October 3, 2019
Article Originally Appeared at the FAMU-FSU College of Engineering Website.
On October 1, 2019, Herbert Lopez, Ana De Leon, Paola Chavez and Austin Rodriguez presented their research titled Environmentally Friendly Gas Filled Medium Voltage Cable to the 2019 President's Showcase of Undergraduate Research Excellence. However, the student's testing of their prototype cable still continues!
Lopez, De Leon, Chavez and Rodriguez collaborate at the Center for Advanced Power Systems (CAPS) research facility to create a novel medium voltage cable that aims to have reduced reactive power than the ones currently used throughout the continental U.S. If they are successful, the cable could pave the way for improved power transmission efficiency on electric grids across the nation.
“Twenty years from now, entire dynasties may be using [the cable],” predicts Lopez, a senior electrical engineering student from Choluteca, Honduras.
Lopez, De Leon, Chavez and Rodriguez are transfer students from Florida State University's Republic of Panama campus, worked throughout the summer and now into fall in the high voltage laboratory of CAPS, a research center affiliated FAMU-FSU College of Engineering. Their research focuses on developing gas-insulated medium-voltage cables using a more environmentally-friendly gas than what is currently available. As part of this research the group will focus on the environmental, manufacturing, electrical and economic considerations that go into designing the cables.
The group met as classmates at FSU Panama and have transferred to the main engineering campus in Tallahassee. They are working together to reach an ambitious milestone.
They were awarded a 2019 IDEA Grant by Florida State University’s Center for Undergraduate Research and Academic Engagement. IDEA Grants are given to subsidize students’ novel ideas and creative endeavors, ranging from artistic projects to solving practical, real-world problems. The $4,000 from the 2019 Steve Madden Undergraduate Research Award, a grant specified to fund STEM projects, helps cover the costs of their project. IDEA Grant projects are estimated to last eight to 12 weeks.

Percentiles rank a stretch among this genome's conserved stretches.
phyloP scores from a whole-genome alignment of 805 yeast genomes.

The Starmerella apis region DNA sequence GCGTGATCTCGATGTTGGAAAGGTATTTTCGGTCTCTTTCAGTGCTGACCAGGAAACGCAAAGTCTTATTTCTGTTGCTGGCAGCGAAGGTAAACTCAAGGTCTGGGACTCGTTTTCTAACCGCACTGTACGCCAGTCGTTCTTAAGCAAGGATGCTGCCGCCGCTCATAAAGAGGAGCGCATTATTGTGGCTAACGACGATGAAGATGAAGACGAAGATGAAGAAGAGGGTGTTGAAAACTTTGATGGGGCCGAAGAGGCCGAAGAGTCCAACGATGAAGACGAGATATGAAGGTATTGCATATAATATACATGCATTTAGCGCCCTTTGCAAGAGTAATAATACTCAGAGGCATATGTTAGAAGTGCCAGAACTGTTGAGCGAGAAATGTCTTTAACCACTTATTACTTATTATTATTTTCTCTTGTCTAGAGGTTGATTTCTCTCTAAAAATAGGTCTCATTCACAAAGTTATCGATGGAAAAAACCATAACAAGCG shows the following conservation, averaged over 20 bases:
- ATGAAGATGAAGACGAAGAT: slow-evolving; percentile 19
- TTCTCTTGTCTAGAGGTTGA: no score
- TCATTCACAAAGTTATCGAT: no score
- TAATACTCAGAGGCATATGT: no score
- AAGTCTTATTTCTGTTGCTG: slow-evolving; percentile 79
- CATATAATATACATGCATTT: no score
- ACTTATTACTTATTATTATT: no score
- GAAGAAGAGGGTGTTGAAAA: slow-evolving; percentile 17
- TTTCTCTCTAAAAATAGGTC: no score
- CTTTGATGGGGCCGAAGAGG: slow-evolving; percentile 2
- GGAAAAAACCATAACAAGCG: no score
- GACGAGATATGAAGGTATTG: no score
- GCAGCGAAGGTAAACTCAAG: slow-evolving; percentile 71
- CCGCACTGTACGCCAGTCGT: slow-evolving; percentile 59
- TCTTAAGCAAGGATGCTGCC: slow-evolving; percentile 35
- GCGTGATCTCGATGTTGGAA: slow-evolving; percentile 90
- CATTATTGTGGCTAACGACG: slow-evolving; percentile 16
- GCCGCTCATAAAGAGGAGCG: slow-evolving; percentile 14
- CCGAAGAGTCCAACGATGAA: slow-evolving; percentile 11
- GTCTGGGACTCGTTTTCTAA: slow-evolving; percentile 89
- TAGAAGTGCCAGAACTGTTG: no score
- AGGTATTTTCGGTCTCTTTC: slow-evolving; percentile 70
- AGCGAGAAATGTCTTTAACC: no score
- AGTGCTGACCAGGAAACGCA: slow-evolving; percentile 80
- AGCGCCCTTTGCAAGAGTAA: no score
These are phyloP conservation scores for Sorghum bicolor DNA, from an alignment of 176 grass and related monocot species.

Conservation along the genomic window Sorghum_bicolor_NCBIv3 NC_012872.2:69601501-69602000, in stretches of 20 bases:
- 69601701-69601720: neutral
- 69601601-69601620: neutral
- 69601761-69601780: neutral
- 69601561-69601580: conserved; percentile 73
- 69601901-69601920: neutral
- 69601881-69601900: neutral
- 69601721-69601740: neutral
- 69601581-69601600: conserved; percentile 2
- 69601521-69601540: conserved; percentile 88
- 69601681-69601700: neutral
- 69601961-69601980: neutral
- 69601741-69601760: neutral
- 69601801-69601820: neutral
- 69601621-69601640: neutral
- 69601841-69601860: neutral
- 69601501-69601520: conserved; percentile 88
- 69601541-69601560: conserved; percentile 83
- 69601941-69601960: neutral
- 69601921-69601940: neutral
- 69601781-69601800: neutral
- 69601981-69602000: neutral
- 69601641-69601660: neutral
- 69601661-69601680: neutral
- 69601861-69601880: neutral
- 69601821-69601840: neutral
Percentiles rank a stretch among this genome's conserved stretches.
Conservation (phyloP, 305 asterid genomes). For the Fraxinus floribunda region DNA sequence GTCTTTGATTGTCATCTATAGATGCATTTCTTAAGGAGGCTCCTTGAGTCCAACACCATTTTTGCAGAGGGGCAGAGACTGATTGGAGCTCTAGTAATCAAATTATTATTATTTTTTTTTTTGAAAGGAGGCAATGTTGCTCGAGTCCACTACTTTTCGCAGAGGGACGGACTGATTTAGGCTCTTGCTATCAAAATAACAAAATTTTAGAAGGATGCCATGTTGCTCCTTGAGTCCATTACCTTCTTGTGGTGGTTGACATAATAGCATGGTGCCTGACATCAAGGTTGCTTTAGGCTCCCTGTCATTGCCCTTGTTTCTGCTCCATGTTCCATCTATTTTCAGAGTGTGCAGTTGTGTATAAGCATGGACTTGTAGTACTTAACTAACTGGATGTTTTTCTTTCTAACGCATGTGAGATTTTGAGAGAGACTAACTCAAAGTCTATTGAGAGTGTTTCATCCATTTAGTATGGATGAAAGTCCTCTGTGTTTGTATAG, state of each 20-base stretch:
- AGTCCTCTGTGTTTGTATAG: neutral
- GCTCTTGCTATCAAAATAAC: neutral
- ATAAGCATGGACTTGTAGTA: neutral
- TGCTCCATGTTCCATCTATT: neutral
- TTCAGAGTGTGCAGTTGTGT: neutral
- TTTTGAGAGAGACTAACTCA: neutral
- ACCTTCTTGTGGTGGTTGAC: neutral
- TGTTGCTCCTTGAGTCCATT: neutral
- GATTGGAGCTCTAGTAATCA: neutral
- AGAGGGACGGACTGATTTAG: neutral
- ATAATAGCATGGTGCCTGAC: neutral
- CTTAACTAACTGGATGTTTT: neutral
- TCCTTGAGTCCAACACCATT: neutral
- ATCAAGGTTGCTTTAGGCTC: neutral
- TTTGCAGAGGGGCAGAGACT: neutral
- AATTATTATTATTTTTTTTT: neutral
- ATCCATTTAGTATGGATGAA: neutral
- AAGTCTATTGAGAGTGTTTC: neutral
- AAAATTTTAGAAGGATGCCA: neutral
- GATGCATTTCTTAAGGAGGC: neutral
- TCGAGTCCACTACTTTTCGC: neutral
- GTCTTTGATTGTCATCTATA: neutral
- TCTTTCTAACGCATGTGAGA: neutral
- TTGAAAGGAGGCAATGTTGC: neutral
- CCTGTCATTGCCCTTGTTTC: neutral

In order to test their prototype cable, the group must use skills from multiple engineering fields—making it a true interdisciplinary project. One of the key roles Chavez and Rodriguez – the two chemical engineering majors of the group—are focusing on potential gases which could be utilized as part of the insulation of the cable. De Leon, studying industrial engineering, is understanding how the cable can be manufactured in a continuous process.
While working at CAPS, the undergraduates are supervised by Peter Cheetham, Ph.D., research faculty at the facility. Under his management, the students test and measure their prototype using the lab’s high-voltage equipment. Cheetham said this familiarizes students with realistic engineering work.
“The whole idea of doing this undergraduate research is to expose students to the more practical problems and real-world constraints that they’ll see as engineers,” said Cheetham. “They also learn how to work as part of a research team and develop critical thinking skills as they solve the problems which inherently arise as part of any research.”
With most of their research complete, the student's now focus on ensuring that their prototype cable meets the standards of a medium-voltage cable, the difficulty being that the prototype is insulated by a gas instead of extrusion. Congratulations students on your impressive accomplishments. We look forward to see what you will do next!